Unternehmen&Trends Digitalausgabe 01/2022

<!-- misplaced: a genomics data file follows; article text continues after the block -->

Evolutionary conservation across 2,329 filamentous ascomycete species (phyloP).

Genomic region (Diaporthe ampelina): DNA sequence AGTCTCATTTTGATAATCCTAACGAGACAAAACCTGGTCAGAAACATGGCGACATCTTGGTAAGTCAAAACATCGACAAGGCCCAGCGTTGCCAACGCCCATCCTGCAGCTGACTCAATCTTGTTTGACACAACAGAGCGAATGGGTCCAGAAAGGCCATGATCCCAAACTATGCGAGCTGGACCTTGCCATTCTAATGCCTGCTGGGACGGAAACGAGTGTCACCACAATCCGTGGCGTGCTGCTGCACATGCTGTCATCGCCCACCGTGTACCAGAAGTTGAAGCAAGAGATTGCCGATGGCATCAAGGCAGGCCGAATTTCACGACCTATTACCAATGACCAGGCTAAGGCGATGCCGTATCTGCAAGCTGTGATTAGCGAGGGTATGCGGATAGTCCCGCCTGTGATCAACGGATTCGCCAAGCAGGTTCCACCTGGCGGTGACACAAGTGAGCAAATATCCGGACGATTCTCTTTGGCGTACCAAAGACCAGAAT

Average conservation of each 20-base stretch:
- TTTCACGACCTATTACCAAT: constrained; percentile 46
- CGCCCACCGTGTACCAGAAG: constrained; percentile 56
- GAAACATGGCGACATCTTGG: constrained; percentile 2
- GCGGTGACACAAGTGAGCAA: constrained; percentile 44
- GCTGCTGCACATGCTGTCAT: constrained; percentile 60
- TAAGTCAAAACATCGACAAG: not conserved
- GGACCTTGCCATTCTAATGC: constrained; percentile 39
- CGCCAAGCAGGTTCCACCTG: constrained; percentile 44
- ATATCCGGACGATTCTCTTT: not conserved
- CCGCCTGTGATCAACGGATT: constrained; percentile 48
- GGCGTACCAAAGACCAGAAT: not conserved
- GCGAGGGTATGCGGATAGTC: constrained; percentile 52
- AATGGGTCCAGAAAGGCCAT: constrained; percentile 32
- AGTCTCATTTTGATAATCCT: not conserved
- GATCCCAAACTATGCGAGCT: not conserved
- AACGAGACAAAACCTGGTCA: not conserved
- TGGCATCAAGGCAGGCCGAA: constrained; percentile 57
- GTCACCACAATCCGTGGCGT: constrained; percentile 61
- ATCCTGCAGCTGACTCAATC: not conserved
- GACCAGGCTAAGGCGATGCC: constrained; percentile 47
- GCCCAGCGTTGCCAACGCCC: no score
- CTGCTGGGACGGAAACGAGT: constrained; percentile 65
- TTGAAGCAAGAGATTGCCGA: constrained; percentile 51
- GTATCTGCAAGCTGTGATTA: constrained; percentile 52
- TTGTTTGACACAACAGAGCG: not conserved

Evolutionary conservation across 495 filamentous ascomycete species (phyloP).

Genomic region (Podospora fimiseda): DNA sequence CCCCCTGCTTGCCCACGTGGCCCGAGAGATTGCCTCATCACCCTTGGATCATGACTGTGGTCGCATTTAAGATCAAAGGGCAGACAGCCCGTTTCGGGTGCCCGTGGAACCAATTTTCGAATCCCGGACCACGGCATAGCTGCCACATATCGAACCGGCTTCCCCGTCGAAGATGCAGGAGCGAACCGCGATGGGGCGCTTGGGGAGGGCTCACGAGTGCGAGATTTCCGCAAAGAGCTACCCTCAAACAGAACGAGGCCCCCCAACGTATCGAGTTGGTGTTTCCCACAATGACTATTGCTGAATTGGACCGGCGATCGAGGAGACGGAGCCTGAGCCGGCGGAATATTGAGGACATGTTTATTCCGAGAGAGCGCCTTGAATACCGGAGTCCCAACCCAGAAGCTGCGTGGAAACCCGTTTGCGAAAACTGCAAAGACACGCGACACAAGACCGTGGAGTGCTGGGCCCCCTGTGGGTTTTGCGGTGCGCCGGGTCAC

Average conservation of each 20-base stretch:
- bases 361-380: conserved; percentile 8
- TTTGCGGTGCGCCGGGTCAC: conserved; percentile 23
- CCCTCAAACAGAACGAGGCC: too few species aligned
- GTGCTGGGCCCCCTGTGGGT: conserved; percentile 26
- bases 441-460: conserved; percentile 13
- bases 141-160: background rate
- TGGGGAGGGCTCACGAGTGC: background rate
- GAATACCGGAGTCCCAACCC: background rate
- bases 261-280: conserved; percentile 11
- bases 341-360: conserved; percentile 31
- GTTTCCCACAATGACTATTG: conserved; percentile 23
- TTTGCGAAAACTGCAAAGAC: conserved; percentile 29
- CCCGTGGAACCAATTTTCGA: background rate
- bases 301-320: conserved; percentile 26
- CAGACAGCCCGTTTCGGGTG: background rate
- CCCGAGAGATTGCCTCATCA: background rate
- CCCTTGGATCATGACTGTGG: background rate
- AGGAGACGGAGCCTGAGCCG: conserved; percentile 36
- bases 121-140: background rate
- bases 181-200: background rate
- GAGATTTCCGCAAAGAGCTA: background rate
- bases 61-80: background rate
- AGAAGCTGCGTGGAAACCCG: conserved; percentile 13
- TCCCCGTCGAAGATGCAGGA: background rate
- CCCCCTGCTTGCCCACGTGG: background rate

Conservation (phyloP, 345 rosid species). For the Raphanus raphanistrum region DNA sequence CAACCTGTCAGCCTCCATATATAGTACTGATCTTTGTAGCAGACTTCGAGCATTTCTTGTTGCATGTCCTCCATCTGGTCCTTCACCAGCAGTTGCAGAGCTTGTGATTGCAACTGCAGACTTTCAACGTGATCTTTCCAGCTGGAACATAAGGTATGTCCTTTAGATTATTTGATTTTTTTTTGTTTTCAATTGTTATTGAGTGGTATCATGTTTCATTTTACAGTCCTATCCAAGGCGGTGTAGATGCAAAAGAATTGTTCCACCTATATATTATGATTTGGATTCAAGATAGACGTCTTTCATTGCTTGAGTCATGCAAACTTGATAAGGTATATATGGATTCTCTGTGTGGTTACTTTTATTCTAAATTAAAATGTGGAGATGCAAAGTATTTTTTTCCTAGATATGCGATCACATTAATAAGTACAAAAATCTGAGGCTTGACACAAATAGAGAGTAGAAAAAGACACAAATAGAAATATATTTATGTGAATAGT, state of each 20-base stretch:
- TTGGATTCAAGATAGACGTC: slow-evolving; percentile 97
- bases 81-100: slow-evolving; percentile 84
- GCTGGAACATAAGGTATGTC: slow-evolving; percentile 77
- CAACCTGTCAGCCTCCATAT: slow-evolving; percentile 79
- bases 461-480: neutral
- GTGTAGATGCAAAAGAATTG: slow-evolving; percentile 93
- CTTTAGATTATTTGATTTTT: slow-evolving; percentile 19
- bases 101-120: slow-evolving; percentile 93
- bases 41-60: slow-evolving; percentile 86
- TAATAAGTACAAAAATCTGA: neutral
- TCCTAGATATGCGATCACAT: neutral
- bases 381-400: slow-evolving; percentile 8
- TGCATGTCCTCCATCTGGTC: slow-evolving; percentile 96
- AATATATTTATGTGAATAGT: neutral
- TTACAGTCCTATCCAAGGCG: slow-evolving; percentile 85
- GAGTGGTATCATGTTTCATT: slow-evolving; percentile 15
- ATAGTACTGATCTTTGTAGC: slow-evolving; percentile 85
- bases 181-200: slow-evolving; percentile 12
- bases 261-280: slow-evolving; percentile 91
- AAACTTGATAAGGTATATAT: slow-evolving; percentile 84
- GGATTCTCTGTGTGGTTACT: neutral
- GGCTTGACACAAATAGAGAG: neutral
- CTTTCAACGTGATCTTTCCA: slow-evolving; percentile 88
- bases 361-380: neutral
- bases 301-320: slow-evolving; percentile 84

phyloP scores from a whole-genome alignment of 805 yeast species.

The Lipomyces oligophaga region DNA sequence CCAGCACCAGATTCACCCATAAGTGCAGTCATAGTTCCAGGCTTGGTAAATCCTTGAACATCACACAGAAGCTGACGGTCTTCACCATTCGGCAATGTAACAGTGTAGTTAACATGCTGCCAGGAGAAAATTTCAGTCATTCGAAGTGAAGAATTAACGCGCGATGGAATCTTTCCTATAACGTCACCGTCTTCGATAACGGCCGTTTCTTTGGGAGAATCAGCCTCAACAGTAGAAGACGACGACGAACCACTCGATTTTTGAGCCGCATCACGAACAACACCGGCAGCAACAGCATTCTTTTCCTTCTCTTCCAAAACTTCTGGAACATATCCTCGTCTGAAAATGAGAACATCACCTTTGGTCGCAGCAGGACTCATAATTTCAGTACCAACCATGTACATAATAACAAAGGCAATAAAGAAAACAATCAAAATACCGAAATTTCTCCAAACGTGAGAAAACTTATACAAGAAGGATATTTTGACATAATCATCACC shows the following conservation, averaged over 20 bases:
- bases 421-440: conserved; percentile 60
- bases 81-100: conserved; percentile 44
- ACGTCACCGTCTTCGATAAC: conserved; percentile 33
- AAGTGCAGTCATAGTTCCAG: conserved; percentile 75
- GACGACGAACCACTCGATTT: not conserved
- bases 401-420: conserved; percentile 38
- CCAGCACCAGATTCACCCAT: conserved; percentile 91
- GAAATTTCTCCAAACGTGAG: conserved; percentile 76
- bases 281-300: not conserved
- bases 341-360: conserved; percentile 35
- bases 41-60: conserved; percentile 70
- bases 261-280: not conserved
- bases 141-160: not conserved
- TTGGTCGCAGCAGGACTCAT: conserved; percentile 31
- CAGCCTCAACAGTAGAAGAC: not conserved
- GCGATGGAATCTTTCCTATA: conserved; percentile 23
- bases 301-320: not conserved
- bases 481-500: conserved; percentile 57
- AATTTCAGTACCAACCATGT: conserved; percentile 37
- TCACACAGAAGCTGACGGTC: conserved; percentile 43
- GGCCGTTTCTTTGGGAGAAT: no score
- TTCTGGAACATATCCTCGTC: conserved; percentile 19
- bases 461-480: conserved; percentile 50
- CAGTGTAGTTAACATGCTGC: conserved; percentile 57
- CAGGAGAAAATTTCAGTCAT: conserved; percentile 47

30 Industrial history is full of developments, processes and products that were initially celebrated as innovative and progressive, but whose success was ultimately thwarted by the unresolved issue of disposal. The following examples illustrate this: In the mid-1980s, the PET bottle was still seen as the environmentally friendly and lightweight alternative to the glass bottle, but this view has changed significantly in the meantime. It is true that PET bottles are almost 100 per cent recycled, especially in countries with returnable deposit systems. But in Third World countries, where residual waste disposal of light materials often takes place via rivers, thousands and thousands of tonnes of PET bottles are washed into the oceans as plastic waste and destroy or endanger beaches as well as water quality and fish stocks. Probably the most prominent example of industrial and energy processes that have not been thought through to the end is the peaceful use of nuclear energy. In Germany, at least, it failed to achieve final success in the wake of the Fukushima nuclear disaster in 2011 because of the apparently uncontrollable risk potential of the process. But the political discussion about the expansion of nuclear energy was dominated for years by the question “Where to put the nuclear waste?”, which was never answered satisfactorily. The problem of disposing of drive batteries that can no longer be used in electric vehicles is not yet threateningly topical as a mass or quantity phenomenon in view of the novelty of this drive technology. But the question will inevitably arise in the foreseeable future. Even if we are currently talking about “only” about one million newly registered electric or hybrid vehicles per year in Germany, one must bear in mind that the number of Where to put it – are we facing a disposal problem with old e-car batteries? By Armin Gehl, Managing Director of autoregion e.V., Saarbrücken While the promotion of hydrogen and synthetic fuels increasingly threatens to be overshadowed by transport policy activities in the transformation process from fossil fuels to climate-friendly or CO2-neutral alternatives, the triumph of the battery-electric drive seems unbroken. Contrary to the general trend, new registrations of electric cars in Germany rose by 83 percent in 2021 compared to the previous year – and this despite supply bottlenecks for electronic components and resulting production delays. However, the entirely justified euphoria about this increase is dampened when attention is drawn to the still unsatisfactorily solved problem of disposing of battery units that are no longer usable. Are we threatened by mountains of old batteries that can no longer be used? Image: © autoregion e.V. vehicles with battery units will increase exponentially. The fact that the number of electric vehicles worldwide has increased fifty-fold since 2012 may serve as an indication of this. Against this backdrop, one gets the impression that neither the manufacturers nor the industry nor the politicians are prepared for this development with appropriate – even large-scale – solution concepts. The all-important success question is: “Where to put automotive e-waste?” Up to now, an average service life of eight to ten years has been assumed for e-car batteries. This is based on the assumption of approximately 500 to 1.000 charging processes, Armin Gehl, Managing Director of the association autoregion e.V.